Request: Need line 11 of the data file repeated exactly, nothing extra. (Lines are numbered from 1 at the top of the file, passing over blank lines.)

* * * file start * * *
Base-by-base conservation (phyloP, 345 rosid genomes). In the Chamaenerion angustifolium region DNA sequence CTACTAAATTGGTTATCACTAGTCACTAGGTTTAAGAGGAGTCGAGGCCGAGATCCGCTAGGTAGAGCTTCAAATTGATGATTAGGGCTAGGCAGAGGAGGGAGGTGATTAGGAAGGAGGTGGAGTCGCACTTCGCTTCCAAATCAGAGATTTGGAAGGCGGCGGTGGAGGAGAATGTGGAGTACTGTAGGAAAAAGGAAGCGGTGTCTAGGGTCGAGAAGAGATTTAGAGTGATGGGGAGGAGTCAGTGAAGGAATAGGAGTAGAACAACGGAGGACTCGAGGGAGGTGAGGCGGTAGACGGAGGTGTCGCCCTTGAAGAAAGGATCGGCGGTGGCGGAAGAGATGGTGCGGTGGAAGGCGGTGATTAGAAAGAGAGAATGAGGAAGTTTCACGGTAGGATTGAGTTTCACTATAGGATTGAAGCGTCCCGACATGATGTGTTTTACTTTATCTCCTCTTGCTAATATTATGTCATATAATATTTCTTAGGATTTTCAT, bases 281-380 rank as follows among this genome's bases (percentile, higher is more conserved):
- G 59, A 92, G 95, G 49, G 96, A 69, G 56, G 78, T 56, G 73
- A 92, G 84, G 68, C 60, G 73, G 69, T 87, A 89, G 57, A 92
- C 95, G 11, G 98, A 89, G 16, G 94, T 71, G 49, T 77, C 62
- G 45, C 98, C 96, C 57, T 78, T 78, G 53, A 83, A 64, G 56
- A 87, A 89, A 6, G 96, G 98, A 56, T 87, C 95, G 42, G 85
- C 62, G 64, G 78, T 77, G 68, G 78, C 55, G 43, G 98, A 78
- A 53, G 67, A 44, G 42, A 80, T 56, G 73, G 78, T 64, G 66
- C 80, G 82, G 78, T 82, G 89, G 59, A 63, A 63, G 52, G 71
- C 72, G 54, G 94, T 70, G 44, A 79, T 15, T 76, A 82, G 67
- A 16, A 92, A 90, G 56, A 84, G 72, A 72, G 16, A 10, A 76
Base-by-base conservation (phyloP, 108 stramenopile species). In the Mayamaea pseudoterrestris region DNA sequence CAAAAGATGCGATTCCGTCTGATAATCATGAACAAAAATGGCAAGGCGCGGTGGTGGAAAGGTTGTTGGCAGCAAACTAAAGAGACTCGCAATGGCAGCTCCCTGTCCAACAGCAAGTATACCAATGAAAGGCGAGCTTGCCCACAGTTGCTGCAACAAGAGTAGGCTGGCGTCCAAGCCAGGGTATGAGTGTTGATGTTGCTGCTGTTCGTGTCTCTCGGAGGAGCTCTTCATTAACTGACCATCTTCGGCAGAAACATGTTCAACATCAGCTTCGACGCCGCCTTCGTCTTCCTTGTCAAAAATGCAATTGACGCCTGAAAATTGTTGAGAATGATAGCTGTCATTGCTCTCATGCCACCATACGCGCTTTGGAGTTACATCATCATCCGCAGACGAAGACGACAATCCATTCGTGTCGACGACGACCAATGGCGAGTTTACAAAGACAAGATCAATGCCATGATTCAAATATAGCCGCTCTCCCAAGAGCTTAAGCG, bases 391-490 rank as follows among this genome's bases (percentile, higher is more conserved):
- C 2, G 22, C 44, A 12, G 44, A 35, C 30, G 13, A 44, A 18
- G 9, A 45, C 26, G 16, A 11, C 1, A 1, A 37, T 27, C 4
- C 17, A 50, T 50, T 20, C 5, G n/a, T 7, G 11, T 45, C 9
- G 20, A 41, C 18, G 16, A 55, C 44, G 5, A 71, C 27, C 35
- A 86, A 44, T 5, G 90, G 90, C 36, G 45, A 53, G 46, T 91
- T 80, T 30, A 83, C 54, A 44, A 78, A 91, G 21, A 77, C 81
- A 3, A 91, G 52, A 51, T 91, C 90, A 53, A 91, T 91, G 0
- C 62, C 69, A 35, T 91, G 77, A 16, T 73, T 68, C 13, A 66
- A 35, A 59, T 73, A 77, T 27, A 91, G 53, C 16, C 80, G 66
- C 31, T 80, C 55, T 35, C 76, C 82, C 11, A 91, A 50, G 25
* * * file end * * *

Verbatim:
- A 16, A 92, A 90, G 56, A 84, G 72, A 72, G 16, A 10, A 76